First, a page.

Saturday, January 06, 2007

Sigh: Being the Parent of an Adult

Jordan called from Israel today. We have spoken to her twice since she left last week. The first time was when she landed.
“Hi mom. I’m in Israel. Gotta go.”
The second was on the run from somewhere to Jerusalem.
“Hi mom, I’m checking into a hotel. Oh my God it’s called the Park Plaza!”
For those of you who have been in Boston you may be familiar with that hotel. It was a very brief exchange.

I’m sure I mentioned (about 100 times but you know how I go on and on) that she is on a trip which is paid for by an organization called Birthright Israel. They invite young people (18-26) with at least one Jewish parent, or a facimile thereof, to visit Israel for 10 days. It is quite amazing and I would encourage everyone who can do this to sign their child up. My friend Steve says the Irish would do this but the kids would spend too much time in the local pubs.

Today she called to ask if we had been on the website and seen the pictures of her travels. And did we want to e-mail her because, we could do it through this site. I confessed I hadn’t either e-mailed her nor had we seen the pictures because we hadn’t known about the site. Needless to say, we immediately went to the site to see what we could see. Here is the link if you want to share in our joy.

Jordan (r.), Jeremy (c.) and another unknown Birthright kid (l.)

It’s hard to be the parent of a grown-up. I’m not sure but I don’t think it’s easier to parent an adult. When your children are little you can pretty much determine what you want them to do. When it comes to food you simply ask do they want peanut butter or tuna fish. (My personal favorite). You buy the clothes you want them to wear and they do not start to complain until they see that other children are not dressed like Anne Taylor or Mr. Brook’s brother. You can teach them many things, like how to ride a bike or to look both ways when they cross the street. And you can pray that they don’t fall off or get run over. You can let them ride on a bus or a subway and stealthily follow behind at a safe distance until you are sure they arrived at the intended destination. Oh sure, you can insist they not drink and drive and you can take the keys to the car away if they disobey. But when they are adults the issues become much more complicated. There is no “do this, don’t do that.”

If they are in college you might still be paying the bills but when they are home for vacations you are not allowed to ask questions about where they have been nor are you permitted to discuss a curfew. You dance around with things like “So what’s your plan for the evening?” or “We’ll be home by midnight should we lock the door?”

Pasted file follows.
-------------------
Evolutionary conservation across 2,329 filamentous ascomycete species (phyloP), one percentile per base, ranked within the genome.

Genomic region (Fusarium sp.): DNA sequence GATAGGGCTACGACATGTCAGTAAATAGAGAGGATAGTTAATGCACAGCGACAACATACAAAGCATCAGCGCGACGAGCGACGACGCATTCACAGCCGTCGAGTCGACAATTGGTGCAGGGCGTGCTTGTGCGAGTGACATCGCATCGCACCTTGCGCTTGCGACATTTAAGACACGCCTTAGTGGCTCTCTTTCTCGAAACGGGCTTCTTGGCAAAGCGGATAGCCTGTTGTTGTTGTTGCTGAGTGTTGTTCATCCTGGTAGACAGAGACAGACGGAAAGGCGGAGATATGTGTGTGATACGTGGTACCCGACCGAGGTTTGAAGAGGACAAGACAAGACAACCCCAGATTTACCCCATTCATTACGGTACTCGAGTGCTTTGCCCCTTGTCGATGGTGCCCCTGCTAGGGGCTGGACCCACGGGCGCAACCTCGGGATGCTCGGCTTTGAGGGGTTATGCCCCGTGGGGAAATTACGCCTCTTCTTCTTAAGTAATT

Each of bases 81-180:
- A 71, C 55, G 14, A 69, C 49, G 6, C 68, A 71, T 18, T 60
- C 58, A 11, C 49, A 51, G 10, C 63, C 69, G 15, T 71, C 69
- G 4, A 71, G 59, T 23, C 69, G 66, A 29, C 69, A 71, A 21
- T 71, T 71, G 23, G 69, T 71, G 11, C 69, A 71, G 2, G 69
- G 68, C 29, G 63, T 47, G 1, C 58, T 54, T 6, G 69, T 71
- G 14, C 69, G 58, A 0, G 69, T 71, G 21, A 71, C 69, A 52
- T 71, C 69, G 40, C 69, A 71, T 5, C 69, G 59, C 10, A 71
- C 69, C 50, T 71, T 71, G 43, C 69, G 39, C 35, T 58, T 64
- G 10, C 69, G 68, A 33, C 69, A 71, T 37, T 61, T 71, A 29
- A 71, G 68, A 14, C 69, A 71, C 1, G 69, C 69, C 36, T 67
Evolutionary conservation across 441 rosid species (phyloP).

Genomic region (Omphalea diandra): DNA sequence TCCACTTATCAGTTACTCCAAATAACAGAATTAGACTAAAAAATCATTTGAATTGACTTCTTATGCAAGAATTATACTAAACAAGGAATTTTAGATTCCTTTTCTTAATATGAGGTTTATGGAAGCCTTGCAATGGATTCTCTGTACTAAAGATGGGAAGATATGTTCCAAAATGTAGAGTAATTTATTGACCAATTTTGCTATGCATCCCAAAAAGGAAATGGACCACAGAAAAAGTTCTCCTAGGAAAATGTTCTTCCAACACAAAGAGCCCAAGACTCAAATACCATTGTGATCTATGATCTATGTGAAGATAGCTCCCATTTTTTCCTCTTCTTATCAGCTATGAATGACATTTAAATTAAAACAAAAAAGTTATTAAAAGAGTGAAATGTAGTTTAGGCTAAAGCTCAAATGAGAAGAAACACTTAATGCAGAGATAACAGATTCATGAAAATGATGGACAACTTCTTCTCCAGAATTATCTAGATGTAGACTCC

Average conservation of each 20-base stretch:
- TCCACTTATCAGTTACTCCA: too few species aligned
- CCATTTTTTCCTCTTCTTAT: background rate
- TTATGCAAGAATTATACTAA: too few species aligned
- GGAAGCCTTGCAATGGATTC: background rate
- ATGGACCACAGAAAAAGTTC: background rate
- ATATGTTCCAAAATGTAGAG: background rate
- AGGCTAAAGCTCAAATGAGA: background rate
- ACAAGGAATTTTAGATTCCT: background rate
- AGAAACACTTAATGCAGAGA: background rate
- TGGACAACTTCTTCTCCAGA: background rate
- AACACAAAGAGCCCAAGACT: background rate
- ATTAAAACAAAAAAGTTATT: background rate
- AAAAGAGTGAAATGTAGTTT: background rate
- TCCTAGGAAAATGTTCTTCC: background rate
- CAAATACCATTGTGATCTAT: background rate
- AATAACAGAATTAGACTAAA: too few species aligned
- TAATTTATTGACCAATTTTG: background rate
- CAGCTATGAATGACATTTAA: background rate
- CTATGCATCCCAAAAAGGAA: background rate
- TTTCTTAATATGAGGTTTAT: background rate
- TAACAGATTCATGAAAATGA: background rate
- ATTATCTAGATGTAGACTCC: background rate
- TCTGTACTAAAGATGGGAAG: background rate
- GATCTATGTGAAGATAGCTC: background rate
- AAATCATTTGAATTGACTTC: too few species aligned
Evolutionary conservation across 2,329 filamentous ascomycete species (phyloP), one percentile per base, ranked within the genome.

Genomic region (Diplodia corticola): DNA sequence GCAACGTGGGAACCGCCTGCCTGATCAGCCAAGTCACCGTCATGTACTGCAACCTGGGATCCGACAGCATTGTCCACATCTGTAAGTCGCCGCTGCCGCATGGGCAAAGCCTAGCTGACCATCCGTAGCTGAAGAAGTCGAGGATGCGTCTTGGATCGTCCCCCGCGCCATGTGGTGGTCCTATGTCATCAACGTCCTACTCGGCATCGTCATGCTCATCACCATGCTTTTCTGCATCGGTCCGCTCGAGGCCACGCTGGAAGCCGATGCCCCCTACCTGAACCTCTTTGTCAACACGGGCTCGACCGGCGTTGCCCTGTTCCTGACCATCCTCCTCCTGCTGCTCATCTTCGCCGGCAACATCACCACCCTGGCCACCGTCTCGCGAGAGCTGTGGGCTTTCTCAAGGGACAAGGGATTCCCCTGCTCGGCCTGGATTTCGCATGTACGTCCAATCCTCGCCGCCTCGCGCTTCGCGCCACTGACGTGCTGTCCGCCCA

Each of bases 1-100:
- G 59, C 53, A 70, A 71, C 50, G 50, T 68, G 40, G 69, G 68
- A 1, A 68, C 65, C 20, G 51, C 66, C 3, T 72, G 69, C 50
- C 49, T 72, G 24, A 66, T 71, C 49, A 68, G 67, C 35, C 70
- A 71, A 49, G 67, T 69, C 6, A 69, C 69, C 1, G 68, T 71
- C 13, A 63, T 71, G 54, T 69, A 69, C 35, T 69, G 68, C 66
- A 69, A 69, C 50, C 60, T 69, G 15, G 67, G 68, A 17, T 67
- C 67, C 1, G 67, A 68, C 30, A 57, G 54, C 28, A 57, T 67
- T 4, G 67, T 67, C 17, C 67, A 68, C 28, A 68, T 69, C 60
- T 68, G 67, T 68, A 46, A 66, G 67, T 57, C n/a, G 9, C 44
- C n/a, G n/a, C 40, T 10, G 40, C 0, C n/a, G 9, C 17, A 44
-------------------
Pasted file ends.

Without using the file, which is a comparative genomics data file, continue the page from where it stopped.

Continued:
You are probably footing the bill for room, board and tuition, but you never ask a question about grades. You may be paying their health insurance but you are not supposed to talk to their doctor – about anything. When they are in the mood to share intimacies you are supposed to feel honored (which I do) and when they are not in a bonding mode, you are not permitted to ask questions about their personal angst.
Even with the middle of the night feedings and the schlepping paraphernalia to whatever the destination, and the driving to dance and soccer and music and drama, it was still easier than not being able to ask simple questions about life plans.

Well, I’m through whining now. The truth is that I miss all the time we spent together. It’s hard to be on the outside of her life when I was always part of the center. It’s important to back off and maintain distance when you still want to be part of the core. I love that she called and seemed genuinely interested in what was going on at home. And little by little I will adjust to whatever my role in her life will be. But I often wish it was as simple as tuna fish or peanut butter. We’re just sayin...Iris


Walt said...

Birthright is a great program. Almost got hired to photograph it about 6 years ago, but I was underbid by an Israeli photographer. Sigh, their dayrates are so much lower than ours.

Well anyway, at least Hillel hired me to photograph 6 years of their annual report. Much fun with the young adults. No parents involved.

And Steve, what's wrong with the Irish-American youth spending time in the local pub? It's were the life of the town happens. Pubs in Ireland are not like bars in the US. A pub is where you learn the Irish music and the High Art of Irish story telling. The last thing one does in an Irish pub is get drunk. Though they don't serve peanut butter or tuna.

A pub is the Irishman's Walling Wall. Grin.

Walt said...

Opps, that's "Wailing Wall."

I always kill a good joke 'cause I didn't go to Ireland till too late to learn story telling. Double Grin.

Iris&David said...

Walt.. that could be the best phrase turned in the 10 month of the Blob:
".. a pub is the Irishman's Wailing Wall..." that one goes down for the ages...


Me said...

My son is 5 months old, and this just made me cry. He loves when I walk through the door of his daycare to pick him up. He giggles when I change his diaper. He smiles so big when he's done with his bottle. I am loving every minute of it, and while I look forward to seeing him grow up, it already makes me sad to think one day I won't be the center of his life.